The way in which the Qur’anic philosophy of forgiveness relates to the human being is two-fold:

First, at the heart of Islamic spirituality is this idea that we have a share, no matter how small in comparison to God, of divine attributes by virtue of the life-giving and divinely originating soul (ruh) that is breathed into us by the angels when we are still fetuses in our mother’s wombs. It is, then, our spiritual task to cultivate and grow these beautiful attributes within our soul and character in order to draw closer to the divine. Forgiveness is an opportunity to adorn our souls with Godliness.

Second, there’s a deep sense that the way we treat others is the way that we will be treated by God. In other words, if we wish for God’s gentle treatment towards us then we must be gentle toward others. This teaching is reflected in what is referred to as the foundational Prophetic teaching – meaning that the first saying attributed from the Prophet (hadith) that a teacher of hadith imparts to his or her student – which states: “Show mercy towards those on earth and the One above the heavens will show mercy toward you.”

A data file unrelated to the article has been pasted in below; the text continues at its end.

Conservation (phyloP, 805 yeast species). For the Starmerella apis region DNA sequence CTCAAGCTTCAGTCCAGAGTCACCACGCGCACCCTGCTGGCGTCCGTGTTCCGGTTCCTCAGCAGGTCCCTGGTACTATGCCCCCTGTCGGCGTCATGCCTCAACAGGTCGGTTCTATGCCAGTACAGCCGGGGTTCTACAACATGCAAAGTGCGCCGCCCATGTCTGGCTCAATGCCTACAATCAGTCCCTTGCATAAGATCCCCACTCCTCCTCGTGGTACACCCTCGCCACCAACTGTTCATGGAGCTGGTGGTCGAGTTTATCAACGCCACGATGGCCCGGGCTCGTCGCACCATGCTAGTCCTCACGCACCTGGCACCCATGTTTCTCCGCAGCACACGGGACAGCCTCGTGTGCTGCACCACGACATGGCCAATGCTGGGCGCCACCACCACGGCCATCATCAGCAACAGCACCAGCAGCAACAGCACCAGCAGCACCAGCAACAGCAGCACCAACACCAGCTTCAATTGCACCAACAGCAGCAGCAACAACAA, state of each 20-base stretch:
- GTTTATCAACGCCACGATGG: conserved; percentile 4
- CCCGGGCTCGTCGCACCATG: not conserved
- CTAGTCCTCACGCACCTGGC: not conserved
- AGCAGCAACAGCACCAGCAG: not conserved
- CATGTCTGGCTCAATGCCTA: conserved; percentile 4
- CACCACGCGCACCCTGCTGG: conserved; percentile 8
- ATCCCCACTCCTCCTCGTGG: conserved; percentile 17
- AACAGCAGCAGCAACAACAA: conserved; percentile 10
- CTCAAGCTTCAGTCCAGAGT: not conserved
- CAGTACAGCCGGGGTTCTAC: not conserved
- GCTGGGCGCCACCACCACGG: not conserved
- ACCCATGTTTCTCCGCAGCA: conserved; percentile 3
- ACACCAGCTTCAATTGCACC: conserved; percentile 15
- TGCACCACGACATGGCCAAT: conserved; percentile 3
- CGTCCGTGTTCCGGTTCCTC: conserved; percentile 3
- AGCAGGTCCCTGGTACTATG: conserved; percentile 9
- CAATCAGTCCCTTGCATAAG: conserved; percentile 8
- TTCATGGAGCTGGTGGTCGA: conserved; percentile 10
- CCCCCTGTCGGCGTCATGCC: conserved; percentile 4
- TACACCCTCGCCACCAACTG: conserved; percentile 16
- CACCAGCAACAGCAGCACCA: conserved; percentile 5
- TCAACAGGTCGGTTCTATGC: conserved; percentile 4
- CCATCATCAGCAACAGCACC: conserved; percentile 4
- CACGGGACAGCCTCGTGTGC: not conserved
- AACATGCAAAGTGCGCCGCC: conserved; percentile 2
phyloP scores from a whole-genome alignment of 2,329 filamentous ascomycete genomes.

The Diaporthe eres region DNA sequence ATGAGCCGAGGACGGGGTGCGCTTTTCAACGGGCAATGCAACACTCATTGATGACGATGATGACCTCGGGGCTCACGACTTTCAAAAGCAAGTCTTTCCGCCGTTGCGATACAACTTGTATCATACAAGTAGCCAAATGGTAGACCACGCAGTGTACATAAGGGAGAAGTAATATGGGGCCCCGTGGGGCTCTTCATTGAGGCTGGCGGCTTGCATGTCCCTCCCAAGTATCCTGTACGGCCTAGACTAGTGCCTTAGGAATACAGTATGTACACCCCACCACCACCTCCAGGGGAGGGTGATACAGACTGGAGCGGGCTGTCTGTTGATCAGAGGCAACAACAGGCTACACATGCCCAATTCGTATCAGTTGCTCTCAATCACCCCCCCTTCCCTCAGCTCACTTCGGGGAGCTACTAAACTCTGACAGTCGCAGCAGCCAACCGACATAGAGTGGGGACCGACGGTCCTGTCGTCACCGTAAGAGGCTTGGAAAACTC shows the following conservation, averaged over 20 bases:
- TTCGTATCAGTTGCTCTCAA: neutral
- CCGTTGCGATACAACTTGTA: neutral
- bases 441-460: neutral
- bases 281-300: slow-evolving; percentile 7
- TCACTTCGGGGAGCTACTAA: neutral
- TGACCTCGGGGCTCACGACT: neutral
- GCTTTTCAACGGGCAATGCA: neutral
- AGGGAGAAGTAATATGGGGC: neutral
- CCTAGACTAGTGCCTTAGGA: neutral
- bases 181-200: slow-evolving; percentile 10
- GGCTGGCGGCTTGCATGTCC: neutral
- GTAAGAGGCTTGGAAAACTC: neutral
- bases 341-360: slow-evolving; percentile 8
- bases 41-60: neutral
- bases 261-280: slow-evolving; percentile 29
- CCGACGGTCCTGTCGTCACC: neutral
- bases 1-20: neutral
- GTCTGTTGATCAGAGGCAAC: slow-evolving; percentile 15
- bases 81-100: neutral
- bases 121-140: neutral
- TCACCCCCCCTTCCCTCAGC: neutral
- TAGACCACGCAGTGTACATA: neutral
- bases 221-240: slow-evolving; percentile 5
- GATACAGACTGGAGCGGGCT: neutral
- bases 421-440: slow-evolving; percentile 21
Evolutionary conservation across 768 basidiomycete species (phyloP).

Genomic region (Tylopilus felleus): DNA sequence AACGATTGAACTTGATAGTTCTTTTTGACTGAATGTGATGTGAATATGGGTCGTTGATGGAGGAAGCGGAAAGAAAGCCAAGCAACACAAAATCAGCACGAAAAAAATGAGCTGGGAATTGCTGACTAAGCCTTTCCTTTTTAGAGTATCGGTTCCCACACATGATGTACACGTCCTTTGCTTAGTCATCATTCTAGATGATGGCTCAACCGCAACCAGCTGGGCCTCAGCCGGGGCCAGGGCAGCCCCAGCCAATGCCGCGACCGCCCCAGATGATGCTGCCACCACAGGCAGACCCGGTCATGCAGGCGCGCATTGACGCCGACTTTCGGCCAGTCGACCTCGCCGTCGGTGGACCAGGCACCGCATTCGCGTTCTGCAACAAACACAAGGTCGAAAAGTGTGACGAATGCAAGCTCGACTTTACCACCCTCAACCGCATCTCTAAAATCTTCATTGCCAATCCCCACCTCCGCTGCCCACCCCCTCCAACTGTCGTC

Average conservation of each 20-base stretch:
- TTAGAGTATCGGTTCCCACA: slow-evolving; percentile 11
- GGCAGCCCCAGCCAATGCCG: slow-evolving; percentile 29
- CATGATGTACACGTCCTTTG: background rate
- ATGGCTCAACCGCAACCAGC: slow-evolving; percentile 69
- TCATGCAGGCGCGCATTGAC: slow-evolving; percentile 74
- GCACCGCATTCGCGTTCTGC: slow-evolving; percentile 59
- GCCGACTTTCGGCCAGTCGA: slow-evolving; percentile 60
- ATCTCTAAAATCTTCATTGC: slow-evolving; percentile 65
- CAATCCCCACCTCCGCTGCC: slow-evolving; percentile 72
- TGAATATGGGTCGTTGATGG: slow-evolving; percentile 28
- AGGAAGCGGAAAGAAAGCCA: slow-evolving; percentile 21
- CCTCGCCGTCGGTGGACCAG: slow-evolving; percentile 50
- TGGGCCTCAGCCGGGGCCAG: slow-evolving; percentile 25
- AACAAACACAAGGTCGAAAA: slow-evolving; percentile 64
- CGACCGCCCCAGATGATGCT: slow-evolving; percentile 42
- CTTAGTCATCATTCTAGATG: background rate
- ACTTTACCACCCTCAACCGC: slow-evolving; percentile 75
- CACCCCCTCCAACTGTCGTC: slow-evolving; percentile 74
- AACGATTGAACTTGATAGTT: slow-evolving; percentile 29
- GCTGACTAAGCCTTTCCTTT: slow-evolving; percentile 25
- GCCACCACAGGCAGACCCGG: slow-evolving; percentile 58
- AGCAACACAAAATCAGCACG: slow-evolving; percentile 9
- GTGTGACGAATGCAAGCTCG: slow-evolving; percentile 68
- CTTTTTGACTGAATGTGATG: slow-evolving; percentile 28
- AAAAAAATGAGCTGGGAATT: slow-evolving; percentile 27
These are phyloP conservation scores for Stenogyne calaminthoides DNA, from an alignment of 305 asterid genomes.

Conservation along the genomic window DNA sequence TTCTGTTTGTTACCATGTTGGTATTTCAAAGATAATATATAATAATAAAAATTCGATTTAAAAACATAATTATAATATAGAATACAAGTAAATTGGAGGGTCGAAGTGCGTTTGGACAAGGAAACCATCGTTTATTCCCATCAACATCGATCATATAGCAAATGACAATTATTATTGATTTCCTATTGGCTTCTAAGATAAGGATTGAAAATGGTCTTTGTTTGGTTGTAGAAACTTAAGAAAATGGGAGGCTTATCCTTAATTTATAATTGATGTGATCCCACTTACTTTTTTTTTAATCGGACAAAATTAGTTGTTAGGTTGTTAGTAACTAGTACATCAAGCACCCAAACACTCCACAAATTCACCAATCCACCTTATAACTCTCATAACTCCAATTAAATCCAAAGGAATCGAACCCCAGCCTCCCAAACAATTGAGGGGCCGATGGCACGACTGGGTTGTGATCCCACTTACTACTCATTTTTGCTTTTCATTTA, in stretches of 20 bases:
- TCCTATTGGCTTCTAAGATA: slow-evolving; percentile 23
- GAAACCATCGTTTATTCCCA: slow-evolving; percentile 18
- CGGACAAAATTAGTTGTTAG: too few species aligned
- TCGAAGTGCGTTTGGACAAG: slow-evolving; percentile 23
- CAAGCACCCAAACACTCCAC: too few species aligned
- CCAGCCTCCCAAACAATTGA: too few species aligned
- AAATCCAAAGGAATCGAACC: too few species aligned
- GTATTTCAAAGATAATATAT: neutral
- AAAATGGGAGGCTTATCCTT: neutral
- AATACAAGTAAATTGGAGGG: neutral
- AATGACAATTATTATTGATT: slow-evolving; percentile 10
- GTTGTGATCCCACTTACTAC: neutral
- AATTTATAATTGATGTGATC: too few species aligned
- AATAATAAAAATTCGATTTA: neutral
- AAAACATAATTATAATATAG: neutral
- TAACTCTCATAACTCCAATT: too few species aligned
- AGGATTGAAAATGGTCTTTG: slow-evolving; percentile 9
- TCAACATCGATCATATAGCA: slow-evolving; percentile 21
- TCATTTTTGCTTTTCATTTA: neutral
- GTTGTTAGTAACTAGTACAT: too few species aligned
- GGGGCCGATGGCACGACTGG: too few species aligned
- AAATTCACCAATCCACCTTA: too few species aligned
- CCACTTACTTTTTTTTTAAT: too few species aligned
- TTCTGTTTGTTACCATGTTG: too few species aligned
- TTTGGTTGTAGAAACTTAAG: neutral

Another key Islamic value is compassion. Compassion is about respecting the variety of perspectives in the world, but it has its roots in the interconnectedness of all beings. Being aware of how other people approach their joy and sorrow, the same kind that we personally go through in our own way, allows us to be more empathic and mindful of the things we do and the people with whom we interact.

Our faith in God and human beings is shown in small acts of kindness, brotherhood or sisterhood and familiarity in our day-to-day lives. We don’t have to go out and look for an opportunity. It stands before us all the time, and we need only to do very well the work that we have been given. If we are mothers, we should be great mothers; if we are civil servants, we should serve people with great energy, honesty and courtesy.